Health and Wages - Panel data estimates considering selection and endogeneity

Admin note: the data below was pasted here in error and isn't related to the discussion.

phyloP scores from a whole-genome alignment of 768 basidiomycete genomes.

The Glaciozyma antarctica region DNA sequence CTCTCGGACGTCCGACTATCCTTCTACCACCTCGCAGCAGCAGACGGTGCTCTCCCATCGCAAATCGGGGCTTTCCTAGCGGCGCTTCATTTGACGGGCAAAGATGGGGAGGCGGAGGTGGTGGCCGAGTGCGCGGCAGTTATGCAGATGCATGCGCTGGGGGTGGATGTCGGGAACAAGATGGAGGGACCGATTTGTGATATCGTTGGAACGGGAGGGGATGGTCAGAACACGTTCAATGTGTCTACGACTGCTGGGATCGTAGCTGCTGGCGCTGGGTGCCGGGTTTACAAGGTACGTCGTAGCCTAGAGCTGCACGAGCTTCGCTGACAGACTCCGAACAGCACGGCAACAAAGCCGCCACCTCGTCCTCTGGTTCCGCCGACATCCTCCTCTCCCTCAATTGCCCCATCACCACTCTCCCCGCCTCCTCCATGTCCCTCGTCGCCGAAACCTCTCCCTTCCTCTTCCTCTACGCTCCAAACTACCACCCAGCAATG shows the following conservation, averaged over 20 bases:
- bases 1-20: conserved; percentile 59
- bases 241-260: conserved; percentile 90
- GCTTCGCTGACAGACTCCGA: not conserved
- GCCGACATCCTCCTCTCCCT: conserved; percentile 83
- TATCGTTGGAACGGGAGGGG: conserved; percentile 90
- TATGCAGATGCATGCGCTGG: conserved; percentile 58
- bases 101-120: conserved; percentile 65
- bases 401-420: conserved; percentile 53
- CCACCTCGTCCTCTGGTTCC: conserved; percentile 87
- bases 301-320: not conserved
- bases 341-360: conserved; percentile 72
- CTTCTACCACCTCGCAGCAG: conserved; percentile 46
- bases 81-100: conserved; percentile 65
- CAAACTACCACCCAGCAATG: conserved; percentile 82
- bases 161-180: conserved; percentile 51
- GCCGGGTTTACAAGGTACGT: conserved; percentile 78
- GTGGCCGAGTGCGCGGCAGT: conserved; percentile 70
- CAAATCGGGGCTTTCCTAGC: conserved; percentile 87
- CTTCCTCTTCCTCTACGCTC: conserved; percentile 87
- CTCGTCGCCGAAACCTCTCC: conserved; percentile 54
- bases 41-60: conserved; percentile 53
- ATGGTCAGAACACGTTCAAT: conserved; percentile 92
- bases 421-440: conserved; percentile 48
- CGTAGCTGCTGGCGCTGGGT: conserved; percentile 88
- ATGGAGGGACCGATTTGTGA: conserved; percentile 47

This paper investigates the effects of health on wages by controlling for a number of problems: first, the unobservable genetic endowment may cause an omitted variable bias; second, using a self-reported health variable could induce measurement error; third, the issue of reverse causality arises; and fourth, panel attrition driven by the endogenous decision to participate in the labour market may result in inconsistent estimation. By using recently developed methods, I control for all of the above issues in one framework. The results show that good health raises wages for both women and men. I find the health variable to suffer from measurement error. In the male sample, applying OLS or 2SLS, instead of methods accounting for selection and individual heterogeneity, causes an upward bias in the health coefficient.
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